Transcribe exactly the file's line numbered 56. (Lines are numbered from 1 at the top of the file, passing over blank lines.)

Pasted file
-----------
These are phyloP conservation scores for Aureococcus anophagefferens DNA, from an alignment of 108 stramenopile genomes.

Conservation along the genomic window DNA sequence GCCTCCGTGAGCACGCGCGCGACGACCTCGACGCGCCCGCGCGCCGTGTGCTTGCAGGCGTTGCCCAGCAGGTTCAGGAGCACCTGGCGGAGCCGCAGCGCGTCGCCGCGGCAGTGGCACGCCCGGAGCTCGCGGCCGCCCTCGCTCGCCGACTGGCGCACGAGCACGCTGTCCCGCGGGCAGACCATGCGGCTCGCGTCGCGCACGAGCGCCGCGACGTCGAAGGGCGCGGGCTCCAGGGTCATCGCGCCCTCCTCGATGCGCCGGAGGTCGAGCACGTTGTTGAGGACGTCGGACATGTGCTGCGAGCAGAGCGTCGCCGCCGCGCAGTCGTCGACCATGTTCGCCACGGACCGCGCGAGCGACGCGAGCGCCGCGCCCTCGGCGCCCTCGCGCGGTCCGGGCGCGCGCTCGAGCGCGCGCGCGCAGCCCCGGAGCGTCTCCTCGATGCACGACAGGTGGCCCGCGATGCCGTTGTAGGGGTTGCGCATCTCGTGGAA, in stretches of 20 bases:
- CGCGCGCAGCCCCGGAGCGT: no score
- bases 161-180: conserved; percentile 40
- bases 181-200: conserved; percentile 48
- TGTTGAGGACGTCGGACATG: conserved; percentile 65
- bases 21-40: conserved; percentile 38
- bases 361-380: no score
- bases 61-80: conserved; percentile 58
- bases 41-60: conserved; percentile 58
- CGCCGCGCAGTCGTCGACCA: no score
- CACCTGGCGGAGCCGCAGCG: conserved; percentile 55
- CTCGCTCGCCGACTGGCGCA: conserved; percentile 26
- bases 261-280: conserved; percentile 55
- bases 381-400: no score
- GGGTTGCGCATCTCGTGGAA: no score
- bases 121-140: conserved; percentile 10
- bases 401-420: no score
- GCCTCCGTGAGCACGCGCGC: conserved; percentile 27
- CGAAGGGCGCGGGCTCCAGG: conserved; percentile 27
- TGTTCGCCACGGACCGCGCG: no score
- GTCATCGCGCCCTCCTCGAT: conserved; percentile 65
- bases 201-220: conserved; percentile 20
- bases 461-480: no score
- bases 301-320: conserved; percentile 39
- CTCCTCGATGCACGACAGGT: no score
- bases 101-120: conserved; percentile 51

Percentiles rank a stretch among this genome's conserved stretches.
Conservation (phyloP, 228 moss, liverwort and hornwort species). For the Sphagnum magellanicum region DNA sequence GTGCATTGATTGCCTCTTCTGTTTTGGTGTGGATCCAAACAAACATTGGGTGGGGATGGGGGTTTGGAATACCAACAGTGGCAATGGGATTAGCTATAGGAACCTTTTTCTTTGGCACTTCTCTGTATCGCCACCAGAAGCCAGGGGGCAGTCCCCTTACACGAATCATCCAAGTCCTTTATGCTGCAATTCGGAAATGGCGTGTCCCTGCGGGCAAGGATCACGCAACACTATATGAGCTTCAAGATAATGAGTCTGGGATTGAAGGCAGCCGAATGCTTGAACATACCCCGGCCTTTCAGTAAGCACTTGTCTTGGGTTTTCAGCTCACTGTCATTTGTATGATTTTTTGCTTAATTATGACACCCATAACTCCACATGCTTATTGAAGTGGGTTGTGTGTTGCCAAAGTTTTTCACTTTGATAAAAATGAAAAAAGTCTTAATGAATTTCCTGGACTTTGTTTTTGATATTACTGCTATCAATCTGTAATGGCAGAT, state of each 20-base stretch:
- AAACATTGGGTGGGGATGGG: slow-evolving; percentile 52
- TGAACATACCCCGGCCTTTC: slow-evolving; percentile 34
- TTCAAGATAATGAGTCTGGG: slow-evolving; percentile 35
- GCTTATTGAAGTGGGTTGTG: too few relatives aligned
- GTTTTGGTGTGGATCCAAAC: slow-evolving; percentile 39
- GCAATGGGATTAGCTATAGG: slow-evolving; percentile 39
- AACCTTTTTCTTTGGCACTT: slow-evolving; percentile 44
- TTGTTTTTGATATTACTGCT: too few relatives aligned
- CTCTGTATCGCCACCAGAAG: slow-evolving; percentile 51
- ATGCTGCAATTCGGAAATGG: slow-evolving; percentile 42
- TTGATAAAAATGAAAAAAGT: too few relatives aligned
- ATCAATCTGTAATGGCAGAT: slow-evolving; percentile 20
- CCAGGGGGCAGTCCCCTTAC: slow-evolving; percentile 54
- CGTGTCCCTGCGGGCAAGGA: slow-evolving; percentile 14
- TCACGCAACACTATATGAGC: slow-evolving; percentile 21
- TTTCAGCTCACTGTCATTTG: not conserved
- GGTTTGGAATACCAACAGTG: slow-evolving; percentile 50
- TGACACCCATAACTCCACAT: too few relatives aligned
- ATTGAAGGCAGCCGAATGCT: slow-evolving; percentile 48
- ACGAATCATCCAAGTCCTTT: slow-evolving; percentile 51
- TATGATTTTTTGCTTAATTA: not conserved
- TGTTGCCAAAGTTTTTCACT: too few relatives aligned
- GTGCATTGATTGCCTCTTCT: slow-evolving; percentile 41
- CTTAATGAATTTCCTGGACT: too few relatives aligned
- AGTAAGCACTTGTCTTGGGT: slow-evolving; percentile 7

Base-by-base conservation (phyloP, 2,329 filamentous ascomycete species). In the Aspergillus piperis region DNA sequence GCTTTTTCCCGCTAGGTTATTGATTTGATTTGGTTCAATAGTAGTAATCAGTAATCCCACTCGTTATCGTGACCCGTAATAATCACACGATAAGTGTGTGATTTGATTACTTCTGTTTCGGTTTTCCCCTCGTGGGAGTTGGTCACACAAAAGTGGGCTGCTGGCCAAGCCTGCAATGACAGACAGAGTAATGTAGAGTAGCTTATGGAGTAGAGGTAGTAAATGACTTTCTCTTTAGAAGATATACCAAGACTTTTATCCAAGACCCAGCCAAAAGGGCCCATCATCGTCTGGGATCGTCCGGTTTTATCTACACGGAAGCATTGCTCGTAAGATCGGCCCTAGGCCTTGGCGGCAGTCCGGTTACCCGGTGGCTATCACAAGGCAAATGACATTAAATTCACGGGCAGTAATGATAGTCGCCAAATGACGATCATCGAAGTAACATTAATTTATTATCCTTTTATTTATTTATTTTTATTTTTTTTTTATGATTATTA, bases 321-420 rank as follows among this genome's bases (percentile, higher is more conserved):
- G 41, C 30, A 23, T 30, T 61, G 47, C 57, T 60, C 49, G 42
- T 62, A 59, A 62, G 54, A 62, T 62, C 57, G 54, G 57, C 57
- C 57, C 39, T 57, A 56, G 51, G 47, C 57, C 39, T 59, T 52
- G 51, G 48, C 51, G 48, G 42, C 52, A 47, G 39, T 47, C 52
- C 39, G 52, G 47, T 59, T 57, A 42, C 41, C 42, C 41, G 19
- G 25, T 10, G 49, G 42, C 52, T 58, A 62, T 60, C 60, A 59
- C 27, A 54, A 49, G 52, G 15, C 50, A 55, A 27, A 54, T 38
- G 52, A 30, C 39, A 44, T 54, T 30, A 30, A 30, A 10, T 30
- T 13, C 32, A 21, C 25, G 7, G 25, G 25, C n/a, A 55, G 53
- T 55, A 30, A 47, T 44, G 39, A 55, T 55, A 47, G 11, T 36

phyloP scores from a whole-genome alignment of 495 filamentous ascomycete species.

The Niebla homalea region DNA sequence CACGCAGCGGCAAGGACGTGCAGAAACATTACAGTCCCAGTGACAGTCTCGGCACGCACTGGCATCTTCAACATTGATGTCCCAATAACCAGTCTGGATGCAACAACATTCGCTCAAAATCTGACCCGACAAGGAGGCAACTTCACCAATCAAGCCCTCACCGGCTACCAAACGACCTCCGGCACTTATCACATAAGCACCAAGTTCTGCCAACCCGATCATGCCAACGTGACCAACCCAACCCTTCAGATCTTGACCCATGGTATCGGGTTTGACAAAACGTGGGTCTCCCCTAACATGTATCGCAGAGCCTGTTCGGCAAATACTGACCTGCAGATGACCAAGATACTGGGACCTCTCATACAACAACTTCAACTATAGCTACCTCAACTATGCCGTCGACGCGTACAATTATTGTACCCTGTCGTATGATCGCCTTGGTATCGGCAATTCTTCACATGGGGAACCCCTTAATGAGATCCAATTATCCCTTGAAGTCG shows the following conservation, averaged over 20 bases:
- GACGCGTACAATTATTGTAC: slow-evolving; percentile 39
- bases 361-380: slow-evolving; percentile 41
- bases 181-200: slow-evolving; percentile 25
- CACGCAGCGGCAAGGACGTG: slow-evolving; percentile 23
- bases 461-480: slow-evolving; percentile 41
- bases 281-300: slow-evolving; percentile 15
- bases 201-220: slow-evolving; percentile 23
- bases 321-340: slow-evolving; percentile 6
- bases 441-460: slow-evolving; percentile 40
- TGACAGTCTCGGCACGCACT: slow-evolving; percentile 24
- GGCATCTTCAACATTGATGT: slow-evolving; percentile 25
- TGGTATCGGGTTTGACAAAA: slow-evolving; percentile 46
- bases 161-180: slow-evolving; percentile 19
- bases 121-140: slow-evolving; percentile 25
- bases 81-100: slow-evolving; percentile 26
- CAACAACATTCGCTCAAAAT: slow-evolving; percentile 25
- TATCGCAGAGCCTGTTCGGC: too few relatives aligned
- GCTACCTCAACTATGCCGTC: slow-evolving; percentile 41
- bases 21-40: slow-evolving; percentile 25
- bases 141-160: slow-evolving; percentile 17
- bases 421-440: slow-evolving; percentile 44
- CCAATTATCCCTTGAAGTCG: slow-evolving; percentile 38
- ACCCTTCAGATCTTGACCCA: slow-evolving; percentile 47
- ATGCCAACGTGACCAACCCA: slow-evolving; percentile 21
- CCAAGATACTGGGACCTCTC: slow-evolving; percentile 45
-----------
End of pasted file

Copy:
- G 41, C 30, A 23, T 30, T 61, G 47, C 57, T 60, C 49, G 42